Distributed/decentrallized power generation vs. Regional power generation


by Jack8rkin
Tags: generation, power, regional
Jack8rkin
Jack8rkin is offline
#1
Mar20-12, 12:34 AM
P: 52
Hello everyone!
Need help with understanding the terms "distributed/decentralized" vs. "regional power generation".
1. Is there any difference between the terms "distributed" and "decentralized" generation (of electricity)?
I thought "distributed" means generation of electricity on units joint in a grid, whereas "decentralized" means generating power on independed small-sized units.

2. Does the term "Regional power generation" exist at all?

Thank you
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SirAskalot
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#2
Mar20-12, 04:06 PM
P: 136
It is my understanding that distributed generation is done on medium/low voltage levels. That is on a line (radial) with loads connected along the line (before and after the generator(s)). This can cause problems with voltage magnitude and protection of lines, among many other problems.

Regional power generation refers to generation connected (only) to high voltage lines/grid.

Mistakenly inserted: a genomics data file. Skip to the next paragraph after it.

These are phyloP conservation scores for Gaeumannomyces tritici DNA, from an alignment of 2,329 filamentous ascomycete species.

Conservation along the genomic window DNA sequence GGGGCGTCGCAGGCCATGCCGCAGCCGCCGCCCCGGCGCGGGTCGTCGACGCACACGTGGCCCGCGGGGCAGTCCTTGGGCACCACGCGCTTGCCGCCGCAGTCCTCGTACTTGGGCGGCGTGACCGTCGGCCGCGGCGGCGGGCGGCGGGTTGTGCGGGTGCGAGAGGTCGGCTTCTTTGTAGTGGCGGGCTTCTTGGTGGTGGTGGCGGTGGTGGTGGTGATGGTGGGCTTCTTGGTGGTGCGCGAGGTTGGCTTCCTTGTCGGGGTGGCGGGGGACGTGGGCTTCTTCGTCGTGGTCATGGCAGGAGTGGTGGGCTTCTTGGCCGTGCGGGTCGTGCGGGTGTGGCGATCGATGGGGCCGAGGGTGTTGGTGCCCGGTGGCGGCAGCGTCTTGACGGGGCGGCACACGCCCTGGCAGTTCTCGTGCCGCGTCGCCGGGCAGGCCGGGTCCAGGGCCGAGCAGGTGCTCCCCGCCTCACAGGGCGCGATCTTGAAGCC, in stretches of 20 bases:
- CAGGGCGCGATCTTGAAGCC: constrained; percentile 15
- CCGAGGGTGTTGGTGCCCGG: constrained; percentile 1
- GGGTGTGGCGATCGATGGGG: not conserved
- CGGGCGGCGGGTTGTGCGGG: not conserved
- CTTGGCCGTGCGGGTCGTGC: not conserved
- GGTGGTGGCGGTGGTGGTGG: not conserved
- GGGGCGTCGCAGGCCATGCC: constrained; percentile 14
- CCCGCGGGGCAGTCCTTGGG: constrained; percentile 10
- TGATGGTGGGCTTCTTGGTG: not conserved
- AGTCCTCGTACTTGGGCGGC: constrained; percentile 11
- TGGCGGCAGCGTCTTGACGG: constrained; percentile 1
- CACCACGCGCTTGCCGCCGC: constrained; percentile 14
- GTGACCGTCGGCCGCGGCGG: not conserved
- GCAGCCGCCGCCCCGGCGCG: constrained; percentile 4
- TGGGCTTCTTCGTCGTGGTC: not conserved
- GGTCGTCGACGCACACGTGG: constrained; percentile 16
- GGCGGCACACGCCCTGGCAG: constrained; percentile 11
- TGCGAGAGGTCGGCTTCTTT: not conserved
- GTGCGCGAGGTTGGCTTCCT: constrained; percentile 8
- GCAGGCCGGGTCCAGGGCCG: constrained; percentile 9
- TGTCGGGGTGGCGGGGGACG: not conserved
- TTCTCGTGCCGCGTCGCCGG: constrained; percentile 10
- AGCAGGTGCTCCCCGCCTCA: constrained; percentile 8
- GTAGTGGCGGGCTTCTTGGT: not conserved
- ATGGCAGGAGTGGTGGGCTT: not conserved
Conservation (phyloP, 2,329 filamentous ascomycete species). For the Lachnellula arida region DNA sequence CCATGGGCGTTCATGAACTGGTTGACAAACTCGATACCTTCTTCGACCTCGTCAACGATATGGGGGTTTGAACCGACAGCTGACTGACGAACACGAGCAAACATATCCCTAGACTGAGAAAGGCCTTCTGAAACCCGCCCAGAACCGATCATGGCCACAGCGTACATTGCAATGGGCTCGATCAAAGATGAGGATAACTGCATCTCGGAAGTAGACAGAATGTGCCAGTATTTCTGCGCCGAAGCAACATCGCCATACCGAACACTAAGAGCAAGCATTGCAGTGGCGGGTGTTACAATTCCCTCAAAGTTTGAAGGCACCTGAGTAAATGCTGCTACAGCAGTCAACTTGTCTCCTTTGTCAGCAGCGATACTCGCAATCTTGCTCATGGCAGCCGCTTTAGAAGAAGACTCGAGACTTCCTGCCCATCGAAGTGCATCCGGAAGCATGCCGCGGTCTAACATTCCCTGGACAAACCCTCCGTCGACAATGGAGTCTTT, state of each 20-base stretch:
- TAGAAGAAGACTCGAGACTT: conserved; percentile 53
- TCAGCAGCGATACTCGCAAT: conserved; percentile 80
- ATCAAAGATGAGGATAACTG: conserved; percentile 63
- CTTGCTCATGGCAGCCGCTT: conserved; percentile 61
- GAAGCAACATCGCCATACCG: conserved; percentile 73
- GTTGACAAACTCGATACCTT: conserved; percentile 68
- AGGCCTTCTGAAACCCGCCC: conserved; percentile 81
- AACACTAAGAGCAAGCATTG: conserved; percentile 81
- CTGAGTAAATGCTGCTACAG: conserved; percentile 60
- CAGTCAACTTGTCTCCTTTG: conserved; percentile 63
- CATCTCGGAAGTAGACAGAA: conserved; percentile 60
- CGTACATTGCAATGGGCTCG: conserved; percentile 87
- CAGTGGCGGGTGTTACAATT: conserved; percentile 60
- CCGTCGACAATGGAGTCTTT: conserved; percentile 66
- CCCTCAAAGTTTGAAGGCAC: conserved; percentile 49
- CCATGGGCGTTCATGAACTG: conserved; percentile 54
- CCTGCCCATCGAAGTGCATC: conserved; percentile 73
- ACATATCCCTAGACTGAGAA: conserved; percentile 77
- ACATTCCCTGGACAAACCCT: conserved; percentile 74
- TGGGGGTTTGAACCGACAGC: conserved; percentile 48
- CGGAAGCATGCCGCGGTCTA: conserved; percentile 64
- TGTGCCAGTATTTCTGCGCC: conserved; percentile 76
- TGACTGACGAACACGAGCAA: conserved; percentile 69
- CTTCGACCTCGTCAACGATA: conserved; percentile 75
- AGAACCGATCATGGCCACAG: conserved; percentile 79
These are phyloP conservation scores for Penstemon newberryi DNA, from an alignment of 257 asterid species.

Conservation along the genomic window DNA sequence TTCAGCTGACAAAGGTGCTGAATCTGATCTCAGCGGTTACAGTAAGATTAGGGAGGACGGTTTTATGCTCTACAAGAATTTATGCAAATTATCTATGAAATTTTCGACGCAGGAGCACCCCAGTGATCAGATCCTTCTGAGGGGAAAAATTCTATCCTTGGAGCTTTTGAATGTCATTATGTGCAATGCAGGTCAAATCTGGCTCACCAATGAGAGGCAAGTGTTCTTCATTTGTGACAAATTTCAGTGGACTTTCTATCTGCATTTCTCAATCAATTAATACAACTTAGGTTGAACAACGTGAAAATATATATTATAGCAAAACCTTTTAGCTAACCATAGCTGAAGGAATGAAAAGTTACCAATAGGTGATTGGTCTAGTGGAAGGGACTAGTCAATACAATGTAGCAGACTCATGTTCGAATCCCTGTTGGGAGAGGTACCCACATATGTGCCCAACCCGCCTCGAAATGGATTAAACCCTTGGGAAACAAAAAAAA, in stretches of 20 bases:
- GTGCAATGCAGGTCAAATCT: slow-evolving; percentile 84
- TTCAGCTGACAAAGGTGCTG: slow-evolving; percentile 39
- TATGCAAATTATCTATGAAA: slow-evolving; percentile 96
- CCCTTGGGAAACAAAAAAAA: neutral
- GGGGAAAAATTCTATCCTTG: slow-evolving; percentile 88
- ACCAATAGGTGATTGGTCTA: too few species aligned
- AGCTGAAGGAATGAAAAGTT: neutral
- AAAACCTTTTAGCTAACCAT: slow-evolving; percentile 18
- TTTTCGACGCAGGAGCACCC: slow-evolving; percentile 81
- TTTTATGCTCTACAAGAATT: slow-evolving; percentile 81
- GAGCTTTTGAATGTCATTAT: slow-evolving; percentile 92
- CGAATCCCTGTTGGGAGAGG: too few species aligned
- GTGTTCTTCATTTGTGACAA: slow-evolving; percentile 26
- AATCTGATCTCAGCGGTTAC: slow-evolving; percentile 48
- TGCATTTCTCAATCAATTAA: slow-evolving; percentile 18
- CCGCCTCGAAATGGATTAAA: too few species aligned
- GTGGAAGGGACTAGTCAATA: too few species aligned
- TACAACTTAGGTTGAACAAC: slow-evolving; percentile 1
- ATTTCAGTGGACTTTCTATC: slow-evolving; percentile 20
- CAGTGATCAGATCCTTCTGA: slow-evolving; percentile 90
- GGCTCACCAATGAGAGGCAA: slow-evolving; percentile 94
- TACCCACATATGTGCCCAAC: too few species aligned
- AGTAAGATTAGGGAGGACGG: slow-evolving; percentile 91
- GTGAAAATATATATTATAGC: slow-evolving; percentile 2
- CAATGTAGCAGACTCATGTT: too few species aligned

But there may be other definitions that is correct.
Jack8rkin
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#3
Mar21-12, 10:00 AM
P: 52
Thank you.
I do not know if I'm asking in the correct thread, but my question mostly relates to nuclear generation. There is such a tendency now that small-sized modular units are designed over the world and they are intended to operate either in local grids or individually (e.g. in off-shore oil rigs, or in remote regions whereto fuel is hard to deliver and nuclear generation becomes competitive).

Please, opinions are welcome!

SirAskalot
SirAskalot is offline
#4
Mar21-12, 12:19 PM
P: 136

Distributed/decentrallized power generation vs. Regional power generation


My statement does not differentiate on what type of fuel used in generator.

I'm not familiar with small nuclear units, except at ships/sub. Although they are not "small" they either.

But if the transfer capacity of a tie-line between areas limits the loading in one remote area, then installing a generator unit without upgrading the line might be a effective measure (w.r.t. cost, environment e.g.).

But isn't nuclear waste handling and security very expensive? Thus 1 large station is more effective than 10 small?

Do you have a reference? Especially for offshore nuclear generation?
Jack8rkin
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#5
Mar21-12, 12:37 PM
P: 52
"Small" is just a term. It's used for reactors below 300 MW.
http://www.world-nuclear.org/info/inf33.html
Can't say much about off-shore generation. Just know that such possibilities are being studied.
Jack8rkin
Jack8rkin is offline
#6
Mar21-12, 12:40 PM
P: 52
http://www.wired.co.uk/news/archive/...ep-sea-fission


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